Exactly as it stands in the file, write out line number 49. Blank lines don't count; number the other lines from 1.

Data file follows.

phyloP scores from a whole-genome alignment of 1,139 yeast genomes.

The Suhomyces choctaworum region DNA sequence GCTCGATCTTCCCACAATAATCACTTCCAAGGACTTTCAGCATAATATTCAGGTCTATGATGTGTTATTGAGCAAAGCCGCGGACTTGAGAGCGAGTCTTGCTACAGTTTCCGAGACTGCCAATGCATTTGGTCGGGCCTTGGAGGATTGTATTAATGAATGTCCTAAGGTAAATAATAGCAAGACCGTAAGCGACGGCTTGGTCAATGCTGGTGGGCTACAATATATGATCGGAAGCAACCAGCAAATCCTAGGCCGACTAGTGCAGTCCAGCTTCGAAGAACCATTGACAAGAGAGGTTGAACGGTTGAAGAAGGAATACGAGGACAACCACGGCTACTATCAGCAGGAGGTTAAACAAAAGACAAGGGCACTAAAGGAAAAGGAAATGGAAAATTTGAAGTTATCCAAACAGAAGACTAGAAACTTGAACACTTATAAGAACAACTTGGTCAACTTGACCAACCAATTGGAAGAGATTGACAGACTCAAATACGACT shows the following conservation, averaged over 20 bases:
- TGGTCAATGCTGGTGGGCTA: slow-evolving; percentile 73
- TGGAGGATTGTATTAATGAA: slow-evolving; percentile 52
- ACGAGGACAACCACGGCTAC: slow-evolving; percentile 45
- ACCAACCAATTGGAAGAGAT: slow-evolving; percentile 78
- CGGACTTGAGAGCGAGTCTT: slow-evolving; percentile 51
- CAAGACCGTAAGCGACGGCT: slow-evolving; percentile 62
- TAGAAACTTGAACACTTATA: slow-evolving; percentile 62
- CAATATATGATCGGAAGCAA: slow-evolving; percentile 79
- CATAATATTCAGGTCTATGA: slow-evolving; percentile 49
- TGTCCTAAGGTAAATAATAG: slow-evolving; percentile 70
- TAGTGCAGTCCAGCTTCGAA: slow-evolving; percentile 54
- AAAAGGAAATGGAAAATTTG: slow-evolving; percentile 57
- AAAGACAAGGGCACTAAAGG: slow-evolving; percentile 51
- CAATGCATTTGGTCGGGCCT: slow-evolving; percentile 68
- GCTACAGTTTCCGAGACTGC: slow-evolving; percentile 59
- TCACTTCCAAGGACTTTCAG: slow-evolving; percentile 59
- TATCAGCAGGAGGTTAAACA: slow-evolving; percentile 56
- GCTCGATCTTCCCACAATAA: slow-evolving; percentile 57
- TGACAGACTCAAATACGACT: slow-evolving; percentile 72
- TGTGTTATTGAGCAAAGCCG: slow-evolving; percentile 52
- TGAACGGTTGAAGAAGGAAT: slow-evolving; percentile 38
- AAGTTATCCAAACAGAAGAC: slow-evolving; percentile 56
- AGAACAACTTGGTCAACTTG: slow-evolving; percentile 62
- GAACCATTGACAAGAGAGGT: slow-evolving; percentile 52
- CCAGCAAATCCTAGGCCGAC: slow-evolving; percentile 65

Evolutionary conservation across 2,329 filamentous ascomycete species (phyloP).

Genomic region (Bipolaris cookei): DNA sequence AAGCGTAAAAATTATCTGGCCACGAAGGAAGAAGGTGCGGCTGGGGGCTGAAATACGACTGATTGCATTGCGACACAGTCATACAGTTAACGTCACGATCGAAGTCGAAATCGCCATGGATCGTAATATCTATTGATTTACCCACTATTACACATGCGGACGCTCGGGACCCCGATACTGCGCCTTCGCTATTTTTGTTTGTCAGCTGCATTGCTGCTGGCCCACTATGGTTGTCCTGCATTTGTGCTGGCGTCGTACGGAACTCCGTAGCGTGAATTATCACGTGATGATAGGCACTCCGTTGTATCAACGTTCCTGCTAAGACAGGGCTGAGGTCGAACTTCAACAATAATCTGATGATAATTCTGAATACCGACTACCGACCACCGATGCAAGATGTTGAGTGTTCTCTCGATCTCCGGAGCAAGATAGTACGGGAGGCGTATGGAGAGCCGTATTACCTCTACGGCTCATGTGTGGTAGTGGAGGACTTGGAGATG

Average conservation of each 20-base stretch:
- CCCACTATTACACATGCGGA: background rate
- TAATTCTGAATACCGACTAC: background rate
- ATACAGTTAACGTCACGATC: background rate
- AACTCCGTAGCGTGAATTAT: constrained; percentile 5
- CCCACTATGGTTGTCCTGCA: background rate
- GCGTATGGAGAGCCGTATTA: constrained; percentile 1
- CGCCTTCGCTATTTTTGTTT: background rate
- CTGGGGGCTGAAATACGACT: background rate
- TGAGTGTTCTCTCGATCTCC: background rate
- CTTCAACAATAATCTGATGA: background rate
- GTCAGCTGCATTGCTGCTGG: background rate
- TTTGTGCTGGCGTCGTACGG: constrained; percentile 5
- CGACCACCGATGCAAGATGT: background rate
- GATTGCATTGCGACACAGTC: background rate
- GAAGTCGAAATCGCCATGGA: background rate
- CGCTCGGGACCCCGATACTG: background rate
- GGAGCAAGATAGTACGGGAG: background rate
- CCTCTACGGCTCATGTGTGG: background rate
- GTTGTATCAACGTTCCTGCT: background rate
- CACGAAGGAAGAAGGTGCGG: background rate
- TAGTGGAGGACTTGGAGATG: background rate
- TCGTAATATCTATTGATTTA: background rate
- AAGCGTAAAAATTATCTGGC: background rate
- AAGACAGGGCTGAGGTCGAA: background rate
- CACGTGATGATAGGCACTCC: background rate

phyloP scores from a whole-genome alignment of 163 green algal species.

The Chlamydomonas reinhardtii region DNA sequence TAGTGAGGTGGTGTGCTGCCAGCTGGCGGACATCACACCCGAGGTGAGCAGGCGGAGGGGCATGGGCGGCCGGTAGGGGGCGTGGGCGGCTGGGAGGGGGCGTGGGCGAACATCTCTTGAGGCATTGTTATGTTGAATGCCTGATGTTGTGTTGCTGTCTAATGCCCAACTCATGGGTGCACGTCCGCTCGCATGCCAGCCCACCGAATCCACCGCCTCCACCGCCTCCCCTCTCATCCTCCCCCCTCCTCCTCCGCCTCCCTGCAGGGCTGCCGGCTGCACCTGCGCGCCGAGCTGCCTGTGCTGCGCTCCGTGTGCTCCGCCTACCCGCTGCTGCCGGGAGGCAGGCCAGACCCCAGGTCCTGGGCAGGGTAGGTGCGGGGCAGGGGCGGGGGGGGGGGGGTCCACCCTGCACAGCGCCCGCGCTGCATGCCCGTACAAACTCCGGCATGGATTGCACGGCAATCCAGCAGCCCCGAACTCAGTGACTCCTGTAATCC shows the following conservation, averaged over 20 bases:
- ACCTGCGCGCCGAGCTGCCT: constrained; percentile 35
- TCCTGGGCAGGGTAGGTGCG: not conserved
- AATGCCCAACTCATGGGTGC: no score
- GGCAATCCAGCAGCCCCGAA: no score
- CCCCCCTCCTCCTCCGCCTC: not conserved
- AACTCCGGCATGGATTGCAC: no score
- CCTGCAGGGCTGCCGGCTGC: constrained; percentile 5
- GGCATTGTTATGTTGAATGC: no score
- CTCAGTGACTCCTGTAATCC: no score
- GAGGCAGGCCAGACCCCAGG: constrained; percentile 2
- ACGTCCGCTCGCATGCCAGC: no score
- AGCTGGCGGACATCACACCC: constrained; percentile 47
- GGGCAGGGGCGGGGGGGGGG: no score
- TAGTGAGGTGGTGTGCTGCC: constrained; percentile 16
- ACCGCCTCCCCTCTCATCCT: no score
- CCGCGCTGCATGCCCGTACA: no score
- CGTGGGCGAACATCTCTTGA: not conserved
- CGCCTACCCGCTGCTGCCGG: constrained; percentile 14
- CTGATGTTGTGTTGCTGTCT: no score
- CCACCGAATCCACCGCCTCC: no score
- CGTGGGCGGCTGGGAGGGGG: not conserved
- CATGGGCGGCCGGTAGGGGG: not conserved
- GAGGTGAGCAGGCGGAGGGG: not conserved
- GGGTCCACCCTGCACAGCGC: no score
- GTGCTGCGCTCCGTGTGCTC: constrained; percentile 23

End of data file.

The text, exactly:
- GTTGTATCAACGTTCCTGCT: background rate